Diversity Council welcomes everyone

With the many diverse affinity clubs in our school, naturally there came a need to unite them. If you’re looking for a place to step out of your comfort zone and meet different people, the Student Diversity Council has just opened its doors to all students.

Dr. Guillaume and Dr. Young started the SDC, short for Student Diversity Council, in 2017, when they saw the need to bring a variety of voices together in order to have many perspectives from the student body. This includes students from SAGA, MSA, and BSU, to name a few.

SDC members have the opportunity to bring up issues they observe in our school and speak to different leaders in order to make a change.

Avery Hessel (12) has been a part of the council since the end of their freshman year. Hessel represents the LGBT+ and Jewish communities. Hessel said the diversity council has helped them become a stronger leader, and has exposed Hessel to the different populations within the school.

The SDC helps the school administrators make decisions while keeping in mind the effect it would have on different populations within our school.

“Last year, when it was Dr. G running it, he would have a specific council of people to work with that would help him talk about different ways that we could approach an issue,” Hessel stated.

Starting this year, Ms. Young joined Ms. Christian in advising the Diversity Council. They have taken on a new position as equity coordinators.

“Our job is to lead the school’s diversity, equity, and inclusion work with students, community, and staff,” Christian said.

They are the ones planning the lessons and leading meetings with the students.

In the beginning, teachers in affinity clubs were asked to nominate students to join SDC and represent the club. This year, however, the SDC has opened its door to anyone who is interested. This change, paired with the growing population of our school, has increased the amount of members in SDC. Now there are around 10-15 people attending the meetings, with a prediction of continued growth.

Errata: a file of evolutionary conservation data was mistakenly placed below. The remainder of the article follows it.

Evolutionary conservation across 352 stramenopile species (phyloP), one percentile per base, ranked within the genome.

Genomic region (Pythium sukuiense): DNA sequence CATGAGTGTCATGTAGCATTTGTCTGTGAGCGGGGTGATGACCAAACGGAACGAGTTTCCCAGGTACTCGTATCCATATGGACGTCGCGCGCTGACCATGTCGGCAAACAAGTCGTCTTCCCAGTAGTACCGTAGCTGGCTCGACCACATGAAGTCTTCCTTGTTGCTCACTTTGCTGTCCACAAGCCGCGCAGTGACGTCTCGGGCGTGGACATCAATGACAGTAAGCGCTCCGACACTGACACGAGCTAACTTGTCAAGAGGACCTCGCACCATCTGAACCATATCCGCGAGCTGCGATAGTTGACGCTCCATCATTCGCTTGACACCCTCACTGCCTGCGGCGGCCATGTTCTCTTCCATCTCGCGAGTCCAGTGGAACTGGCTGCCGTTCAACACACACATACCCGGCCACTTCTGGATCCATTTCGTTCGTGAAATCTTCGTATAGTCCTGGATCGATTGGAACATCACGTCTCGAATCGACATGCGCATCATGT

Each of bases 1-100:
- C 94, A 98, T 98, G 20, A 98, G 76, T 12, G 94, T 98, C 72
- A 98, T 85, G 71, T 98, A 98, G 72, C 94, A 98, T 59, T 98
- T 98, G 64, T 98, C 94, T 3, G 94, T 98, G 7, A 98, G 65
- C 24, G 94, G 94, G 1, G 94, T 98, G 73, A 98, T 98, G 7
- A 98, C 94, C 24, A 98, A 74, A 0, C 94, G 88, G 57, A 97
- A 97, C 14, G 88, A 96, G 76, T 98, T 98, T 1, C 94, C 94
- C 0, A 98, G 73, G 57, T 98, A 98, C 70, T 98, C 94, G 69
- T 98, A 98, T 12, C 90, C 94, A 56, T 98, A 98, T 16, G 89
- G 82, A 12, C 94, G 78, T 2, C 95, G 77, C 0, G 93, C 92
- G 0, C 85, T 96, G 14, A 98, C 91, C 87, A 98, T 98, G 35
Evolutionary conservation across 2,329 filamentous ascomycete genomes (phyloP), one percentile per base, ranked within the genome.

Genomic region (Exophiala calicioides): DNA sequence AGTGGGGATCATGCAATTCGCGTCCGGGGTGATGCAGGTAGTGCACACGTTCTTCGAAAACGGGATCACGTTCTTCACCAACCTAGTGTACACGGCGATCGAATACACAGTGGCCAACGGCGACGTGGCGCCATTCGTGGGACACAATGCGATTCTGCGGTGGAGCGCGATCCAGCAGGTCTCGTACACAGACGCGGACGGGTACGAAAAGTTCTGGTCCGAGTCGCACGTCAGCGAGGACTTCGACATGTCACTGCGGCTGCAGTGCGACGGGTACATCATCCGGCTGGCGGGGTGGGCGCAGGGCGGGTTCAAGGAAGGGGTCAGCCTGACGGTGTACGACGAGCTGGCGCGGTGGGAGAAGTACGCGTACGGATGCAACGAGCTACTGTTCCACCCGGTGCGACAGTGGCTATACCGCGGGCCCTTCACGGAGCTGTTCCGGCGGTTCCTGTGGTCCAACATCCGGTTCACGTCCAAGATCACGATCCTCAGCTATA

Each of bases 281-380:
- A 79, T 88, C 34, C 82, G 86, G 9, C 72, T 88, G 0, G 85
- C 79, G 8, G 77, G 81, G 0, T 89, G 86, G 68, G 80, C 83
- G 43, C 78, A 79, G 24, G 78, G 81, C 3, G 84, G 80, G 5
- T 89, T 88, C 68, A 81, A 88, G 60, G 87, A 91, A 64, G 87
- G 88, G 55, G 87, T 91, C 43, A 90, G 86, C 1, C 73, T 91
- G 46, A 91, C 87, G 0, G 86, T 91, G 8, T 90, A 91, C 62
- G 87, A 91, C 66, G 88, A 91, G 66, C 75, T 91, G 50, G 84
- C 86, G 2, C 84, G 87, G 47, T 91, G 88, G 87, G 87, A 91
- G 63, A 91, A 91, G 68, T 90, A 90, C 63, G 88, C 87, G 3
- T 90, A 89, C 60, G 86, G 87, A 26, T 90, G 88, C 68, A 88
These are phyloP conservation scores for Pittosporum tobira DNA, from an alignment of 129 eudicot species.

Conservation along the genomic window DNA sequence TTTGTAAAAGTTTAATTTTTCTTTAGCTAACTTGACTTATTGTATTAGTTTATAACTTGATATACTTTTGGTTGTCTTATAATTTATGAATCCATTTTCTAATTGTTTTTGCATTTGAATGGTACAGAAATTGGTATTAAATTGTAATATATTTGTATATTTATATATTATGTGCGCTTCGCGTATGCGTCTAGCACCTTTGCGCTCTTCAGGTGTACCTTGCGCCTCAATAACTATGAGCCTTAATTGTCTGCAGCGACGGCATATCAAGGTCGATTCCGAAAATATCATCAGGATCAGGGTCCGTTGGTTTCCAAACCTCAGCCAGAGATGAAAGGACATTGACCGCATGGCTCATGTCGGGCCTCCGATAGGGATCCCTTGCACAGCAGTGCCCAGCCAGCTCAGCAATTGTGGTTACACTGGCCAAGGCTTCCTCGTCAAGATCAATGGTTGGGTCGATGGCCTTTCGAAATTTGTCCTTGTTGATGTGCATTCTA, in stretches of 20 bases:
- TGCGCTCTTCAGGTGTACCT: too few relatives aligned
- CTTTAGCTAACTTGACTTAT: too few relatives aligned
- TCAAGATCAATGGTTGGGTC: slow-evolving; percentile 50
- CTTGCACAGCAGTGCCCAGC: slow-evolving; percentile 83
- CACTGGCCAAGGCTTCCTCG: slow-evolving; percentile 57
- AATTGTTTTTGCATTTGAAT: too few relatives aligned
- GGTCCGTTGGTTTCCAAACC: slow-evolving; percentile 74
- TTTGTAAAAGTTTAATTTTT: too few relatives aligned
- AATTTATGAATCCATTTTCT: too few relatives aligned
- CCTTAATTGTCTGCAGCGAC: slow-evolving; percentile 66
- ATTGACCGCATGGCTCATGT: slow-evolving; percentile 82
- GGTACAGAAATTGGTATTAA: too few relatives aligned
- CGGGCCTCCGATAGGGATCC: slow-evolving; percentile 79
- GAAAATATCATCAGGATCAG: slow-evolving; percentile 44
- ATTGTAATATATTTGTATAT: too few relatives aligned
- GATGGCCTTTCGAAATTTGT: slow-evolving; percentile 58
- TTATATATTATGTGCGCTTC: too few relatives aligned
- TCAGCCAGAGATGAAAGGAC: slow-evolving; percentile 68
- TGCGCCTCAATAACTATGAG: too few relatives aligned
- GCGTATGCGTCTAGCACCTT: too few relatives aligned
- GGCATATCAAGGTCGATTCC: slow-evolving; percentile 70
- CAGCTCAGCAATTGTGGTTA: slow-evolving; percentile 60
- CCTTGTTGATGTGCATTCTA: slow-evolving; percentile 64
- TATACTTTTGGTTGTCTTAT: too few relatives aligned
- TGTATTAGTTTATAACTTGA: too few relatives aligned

The members of SDC meet every other Friday morning. During one of the meetings, on November 8th, there were donuts sitting on the table and the meeting opened up with members sharing a forecast of their mood- a metaphor for how they were feeling.

That Friday, the council addressed color blindness, which is not seeing race or color and pretending it doesn’t exist.

After a brief TedTalk video, they asked the students how they felt and what they thought about this topic. To conclude, the group decided that it’s better to be color brave than color blind; furthermore, race is a part of people’s identity and with it comes different experiences and hardships that shape a person.

They then branched off into different topics concerning our school, including the formation of cliques. The teachers encouraged the members to sit next to someone they aren’t close to, further promoting diversity.

Xander Cue (12), who joined the SDC this year, said, “It’s given me a space to talk about issues that I’ve noticed, as well as hear perspectives from other people.”

Cue also stated that the council addresses topics that might make some people uncomfortable; however, it is necessary to bring these issues up in order to resolve them.

Dr. Young said, “This was a space where a lot of kids, who might not normally hang out or sit at the same lunch table, got the opportunity to be together, provide leadership and start to plan events where kids in our school can feel included.”